The Afghan people need good food and clean water, not more consultant reports
When the dinner bell rings in Washington, D.C., a swarm of politically-connected consultants and nonprofit organizations (NGOs) rush in to feast on aid funds designated for Afghanistan. The culprits are members of an exclusive club of favored parties who feed off of USAID and State Department contracts, grants and awards. The group includes Checchi and Company, Louis Berger Group, Chemonics, Inc., the Asia Society, Democracy International, the Brookings Institution, Casals and Associates, Development Alternatives, Inc. (DAI), National Democracy Institute, the International Republican Institute, etc.
A review of their boards of directors and leadership reveals that many are former USAID, State Department, Millennium Challenge, U.S. Institute of Peace, National Endowment for Democracy or United Nations officials who have decided to cash in on their relationships and experience. While the relationships between these groups and the U.S. Government are incestuous, an equally important problem is that most of this aid (tens of billions of dollars each year) is simply wasted.
Ordinary Afghans need good food, clean water, sewage treatment improvements, rural health care and education; instead these aid groups primarily generate reports, surveys and hold meetings with each other in Kabul. The following is a recent summary of how Afghan aid funds are being expended by the United States.
Earlier this month, Democracy International finalized its “Survey of Afghanistan Parliament.” It posed 38 questions to 176 members of the two houses of Parliament and published the results. This project was paid for by USAID and its findings are worthless. The members of Parliament largely supported election reforms, most thought the Afghan President had too much power, a bare majority supported the general concept of talks with the Taliban etc. Whether their public positions have any credibility is questionable. This is a classic NGO-crafted aid effort. It was conducted safely in Kabul, undoubtedly in air-conditioned offices, with proper breaks for lunch and refreshments. This effort and its results are detached from reality and no one will ever bother reading this survey (except this author), but that apparently bothers none of the groups involved.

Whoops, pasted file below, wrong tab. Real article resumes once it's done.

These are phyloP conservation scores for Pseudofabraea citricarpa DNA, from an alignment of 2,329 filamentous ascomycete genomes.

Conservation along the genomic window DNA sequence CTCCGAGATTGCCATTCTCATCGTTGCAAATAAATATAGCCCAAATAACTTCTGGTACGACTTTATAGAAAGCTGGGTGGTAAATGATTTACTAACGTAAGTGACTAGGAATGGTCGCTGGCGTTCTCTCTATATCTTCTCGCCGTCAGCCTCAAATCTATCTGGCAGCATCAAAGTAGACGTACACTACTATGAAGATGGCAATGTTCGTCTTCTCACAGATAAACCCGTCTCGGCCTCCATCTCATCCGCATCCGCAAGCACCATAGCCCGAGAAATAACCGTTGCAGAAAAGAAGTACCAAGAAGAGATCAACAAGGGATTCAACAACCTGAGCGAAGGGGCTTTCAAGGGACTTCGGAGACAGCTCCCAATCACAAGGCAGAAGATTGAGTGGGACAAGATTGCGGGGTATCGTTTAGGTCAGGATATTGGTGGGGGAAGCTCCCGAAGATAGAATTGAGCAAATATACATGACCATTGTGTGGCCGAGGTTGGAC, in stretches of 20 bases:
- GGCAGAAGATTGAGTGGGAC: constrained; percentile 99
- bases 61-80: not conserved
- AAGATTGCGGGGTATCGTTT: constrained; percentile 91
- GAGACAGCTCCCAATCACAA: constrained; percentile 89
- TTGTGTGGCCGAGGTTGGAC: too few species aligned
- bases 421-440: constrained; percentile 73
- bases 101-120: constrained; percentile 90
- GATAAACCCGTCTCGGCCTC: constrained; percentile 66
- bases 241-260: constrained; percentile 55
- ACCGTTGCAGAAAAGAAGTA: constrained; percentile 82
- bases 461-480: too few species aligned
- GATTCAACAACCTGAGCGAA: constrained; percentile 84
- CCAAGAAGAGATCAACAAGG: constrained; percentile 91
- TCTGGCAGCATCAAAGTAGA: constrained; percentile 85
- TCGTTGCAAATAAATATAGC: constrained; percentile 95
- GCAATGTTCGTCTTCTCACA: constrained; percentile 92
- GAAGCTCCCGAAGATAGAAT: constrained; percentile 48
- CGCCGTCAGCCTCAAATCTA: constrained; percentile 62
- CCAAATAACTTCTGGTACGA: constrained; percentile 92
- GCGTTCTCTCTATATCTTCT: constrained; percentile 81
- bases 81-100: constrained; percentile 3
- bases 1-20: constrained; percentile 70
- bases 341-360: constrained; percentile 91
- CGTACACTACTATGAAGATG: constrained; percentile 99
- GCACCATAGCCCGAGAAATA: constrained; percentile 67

Another ongoing program is AERCA (the Afghan Electoral Reform and Civil Advocacy Project). U.S. taxpayer funds are being expended for the nebulous goals of “fostering innovation” and “building capacity within CSOs” (Civil Capacity Organizations) in order to “strengthen Afghan democracy.” What this fluff means is that the consultants conduct an endless string of meeting in Kabul with senior officials, politicians and groups, all of which are always successful.
These governance, democracy and anti-corruption projects have no objective metrics attached to them to measure success, therefore they are always described as producing “progress,” which then leads to follow-on contracts to build on that real or imagined progress. The fact is that money is being wasted in Kabul on expensive lunches, meetings, travel, hotels and in the preparation of endless reports, while Afghans in the countryside go without basic necessities.
Another ongoing USAID project in Afghanistan is the Community Cohesion Initiative (CCI). Its vague goal is to “create an environment for sustainable peace” by improving ties between local actors and by “empowering community-based resiliencies” in order to “mitigate sources of instability.” This apparently is part of its ASI (Afghanistan Stabilization Initiative) which commenced in July 2009 with the equally vague goal of “building confidence and trust” between the Afghan Government and local communities.
Then there is the $120 million USAID-funded Kabul City Initiative (KCI). Its goal is to create an “effective, responsive, transparent and accountable municipal government” in Kabul. The funding is all being paid to another U.S. favorite, Tetra Tech ARD.
This author served in the State Department for a short time in 2008. The Department remains oblivious to budget realities and to concepts of efficiency. It is addicted and literally runs on a diet of publicity. In order to fuel the constant need for press releases, the State Department and USAID fund thousands of boutique development efforts that produce nothing of substance, except for an attractive press release heralding an impressive-sounding project (and of course the project is always a success).
President Obama should immediately channel all U.S. foreign aid into humanitarian relief programs (i.e., food, clean water, emergency shelter and health care), ending all these wasteful and ineffective development programs.
Without adult supervision from the White House over the State Department, without accountability and without a drastic shift in how the U.S. Government’s “country team” functions, the U.S. effort in Afghanistan is doomed to failure.
This article was originally published at The Kabul Press and has been used here with permission.